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I've learnt about complexity classes but my knowledge doesn't seem to help much when I am given a problem and need to decide it's complexity.

Here is the problem at hand: A set of weights with the same dimensions but with different densities have to be ordered on a plank (on a straight line). The length of the plank is not enough to put everything in one line so you'd have to stack weights on top of each other. There are $n$ weights and there's space only for $m$, $m<n$ weights on the plank. The weight of each object is given.

The target is to stack weights such that the weights are spread across the plank as smoothly as possible. The following figure shows a sample (possible) solution for n=11 weights each having weight w1 to w11 and m=5.

sample solution

The smoothness of the weight distribution is calculated by finding the average of all weights and summing up the deviation from this value at each spot.

Now definitely this is a combinatorial problem. And it is definitely a 'yes' 'no' answerable problem.

It seems to me that it's not in NP. Because given a solution, there is no way of saying in polynomial time that it's the correct answer. Is this right?

If so, does that mean it is in NP hard?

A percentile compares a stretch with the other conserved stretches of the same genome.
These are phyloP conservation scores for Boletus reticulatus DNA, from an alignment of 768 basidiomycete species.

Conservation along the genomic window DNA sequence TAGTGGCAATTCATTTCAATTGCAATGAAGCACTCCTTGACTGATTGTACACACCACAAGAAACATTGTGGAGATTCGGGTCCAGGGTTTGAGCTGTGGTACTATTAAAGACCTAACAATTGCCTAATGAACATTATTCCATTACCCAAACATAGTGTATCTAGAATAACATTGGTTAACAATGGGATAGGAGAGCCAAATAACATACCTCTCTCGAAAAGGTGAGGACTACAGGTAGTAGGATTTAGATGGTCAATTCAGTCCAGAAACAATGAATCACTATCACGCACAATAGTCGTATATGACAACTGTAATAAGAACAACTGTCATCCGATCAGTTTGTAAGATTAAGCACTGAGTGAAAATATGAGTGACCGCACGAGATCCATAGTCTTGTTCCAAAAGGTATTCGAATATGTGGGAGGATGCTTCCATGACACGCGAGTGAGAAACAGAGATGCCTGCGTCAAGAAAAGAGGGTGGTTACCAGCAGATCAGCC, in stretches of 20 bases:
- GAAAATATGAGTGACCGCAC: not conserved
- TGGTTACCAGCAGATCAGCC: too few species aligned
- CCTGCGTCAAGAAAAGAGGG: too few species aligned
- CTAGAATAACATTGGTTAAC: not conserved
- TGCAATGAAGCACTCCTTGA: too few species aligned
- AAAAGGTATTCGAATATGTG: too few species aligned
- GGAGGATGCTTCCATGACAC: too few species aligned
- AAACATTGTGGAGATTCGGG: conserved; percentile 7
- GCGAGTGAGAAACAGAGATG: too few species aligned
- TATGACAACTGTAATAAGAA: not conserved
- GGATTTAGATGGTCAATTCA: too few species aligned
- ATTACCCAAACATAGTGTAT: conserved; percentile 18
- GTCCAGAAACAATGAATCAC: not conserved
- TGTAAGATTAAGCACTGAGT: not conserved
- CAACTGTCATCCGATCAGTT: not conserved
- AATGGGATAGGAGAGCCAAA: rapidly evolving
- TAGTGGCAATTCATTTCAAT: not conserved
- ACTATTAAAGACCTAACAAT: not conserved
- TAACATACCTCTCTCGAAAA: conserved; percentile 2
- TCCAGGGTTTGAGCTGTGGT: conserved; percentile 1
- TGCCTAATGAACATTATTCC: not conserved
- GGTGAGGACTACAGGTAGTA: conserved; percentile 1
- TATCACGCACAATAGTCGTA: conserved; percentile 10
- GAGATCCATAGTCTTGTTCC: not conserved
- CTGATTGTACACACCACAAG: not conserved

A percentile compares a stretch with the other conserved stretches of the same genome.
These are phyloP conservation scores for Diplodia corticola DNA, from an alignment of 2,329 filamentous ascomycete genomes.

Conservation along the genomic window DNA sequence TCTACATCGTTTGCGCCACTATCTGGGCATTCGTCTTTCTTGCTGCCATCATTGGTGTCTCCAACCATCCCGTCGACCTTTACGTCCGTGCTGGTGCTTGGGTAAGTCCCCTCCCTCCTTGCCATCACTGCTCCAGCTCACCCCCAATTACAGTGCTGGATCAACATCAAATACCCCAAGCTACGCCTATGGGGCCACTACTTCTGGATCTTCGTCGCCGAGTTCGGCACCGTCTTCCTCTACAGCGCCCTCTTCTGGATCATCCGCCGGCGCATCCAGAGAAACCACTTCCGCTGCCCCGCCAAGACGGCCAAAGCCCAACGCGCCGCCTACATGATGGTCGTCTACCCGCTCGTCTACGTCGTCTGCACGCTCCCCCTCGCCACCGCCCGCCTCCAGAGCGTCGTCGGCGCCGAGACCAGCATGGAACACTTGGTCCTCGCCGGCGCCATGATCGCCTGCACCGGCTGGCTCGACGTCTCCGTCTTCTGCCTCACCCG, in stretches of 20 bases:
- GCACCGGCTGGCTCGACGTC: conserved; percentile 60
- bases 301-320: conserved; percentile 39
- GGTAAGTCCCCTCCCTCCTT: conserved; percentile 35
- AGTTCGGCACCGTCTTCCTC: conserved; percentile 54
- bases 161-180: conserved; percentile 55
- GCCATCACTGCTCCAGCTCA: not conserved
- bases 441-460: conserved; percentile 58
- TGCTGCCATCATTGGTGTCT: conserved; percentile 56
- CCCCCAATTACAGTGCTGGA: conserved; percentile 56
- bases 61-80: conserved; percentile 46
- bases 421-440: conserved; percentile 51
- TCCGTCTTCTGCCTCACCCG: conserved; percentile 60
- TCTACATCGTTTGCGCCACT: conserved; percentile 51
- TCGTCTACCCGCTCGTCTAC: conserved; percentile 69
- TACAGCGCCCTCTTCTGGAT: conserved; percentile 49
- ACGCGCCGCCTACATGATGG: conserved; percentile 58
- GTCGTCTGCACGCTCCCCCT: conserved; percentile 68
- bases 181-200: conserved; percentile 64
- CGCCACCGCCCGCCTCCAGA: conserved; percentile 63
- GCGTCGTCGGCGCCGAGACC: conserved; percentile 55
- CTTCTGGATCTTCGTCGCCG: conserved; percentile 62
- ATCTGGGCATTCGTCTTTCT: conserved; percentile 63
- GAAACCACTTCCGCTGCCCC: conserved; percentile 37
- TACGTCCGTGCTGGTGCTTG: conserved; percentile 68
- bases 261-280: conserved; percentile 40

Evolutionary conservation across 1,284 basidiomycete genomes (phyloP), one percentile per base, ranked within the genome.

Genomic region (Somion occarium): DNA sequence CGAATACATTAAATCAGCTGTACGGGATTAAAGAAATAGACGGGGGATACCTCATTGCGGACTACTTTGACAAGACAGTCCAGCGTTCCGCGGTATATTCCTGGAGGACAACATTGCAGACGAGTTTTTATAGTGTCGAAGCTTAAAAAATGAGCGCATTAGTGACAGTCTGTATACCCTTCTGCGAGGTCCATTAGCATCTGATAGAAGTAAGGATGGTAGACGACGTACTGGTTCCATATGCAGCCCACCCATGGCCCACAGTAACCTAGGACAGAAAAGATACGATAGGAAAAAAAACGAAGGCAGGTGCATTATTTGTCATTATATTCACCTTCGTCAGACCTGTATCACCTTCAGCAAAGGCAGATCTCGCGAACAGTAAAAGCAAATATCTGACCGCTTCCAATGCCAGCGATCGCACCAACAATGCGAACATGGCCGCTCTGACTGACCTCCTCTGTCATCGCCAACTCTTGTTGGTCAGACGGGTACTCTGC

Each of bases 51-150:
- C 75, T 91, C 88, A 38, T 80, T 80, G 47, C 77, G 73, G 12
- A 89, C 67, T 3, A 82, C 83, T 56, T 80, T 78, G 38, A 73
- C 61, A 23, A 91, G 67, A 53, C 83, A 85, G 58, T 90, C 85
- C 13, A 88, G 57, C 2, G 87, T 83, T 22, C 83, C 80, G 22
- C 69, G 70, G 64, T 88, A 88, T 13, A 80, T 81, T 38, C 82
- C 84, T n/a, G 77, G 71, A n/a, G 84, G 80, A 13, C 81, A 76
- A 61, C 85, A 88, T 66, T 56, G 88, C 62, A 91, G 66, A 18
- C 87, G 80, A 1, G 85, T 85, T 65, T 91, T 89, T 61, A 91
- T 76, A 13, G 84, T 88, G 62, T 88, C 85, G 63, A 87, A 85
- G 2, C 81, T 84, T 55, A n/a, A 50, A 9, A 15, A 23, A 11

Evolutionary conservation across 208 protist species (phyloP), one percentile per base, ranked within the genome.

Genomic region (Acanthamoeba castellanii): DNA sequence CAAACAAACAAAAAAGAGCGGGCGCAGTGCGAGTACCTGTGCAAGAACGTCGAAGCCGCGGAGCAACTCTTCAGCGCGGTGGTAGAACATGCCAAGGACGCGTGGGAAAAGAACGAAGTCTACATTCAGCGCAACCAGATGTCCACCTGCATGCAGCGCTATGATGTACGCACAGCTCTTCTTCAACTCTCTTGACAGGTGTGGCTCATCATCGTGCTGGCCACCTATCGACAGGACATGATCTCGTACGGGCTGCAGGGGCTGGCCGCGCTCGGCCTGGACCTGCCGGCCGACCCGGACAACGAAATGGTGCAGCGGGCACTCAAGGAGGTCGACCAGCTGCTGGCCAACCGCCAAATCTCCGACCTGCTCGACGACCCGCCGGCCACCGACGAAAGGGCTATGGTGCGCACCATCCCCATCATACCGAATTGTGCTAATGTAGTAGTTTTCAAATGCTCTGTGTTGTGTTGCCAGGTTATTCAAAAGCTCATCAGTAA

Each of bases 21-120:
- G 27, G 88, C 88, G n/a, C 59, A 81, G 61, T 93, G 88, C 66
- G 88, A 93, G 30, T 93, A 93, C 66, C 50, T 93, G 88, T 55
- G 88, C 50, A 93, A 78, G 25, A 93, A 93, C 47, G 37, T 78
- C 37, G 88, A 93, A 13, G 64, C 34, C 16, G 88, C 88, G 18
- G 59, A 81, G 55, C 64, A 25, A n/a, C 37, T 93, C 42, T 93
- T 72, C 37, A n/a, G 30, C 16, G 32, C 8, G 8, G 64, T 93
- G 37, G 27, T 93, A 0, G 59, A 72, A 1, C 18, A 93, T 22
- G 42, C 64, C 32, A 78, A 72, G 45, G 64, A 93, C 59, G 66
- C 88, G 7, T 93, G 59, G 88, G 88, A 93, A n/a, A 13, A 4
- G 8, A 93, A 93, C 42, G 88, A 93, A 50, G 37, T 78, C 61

How can I really find which class it belongs to.

I'd appreciate it if anybody could help me with this problem.

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You have described an optimization problem, namely, find the arrangement that minimizes the average deviation from the mean. The decision version of this problem is, given an input to your problem and a value $T$, whether there exists an arrangement whose average deviation is at most $T$. This problem is in NP.

Whether it is NP-hard or not is for you to ponder. Combinatorial problems in NP tend to be either NP-hard or in P, so you should simultaneously try to prove that your problem is NP-hard via reduction from a known NP-hard problem, or to find an efficient algorithm for your problem.

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    $\begingroup$ How can one find an efficient algorithm for a problem like this? By try&error or by searching for known similar problems? $\endgroup$ – undefined Jul 3 '18 at 11:15
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    $\begingroup$ There is no silver bullet for problem solving. $\endgroup$ – Yuval Filmus Jul 3 '18 at 12:47

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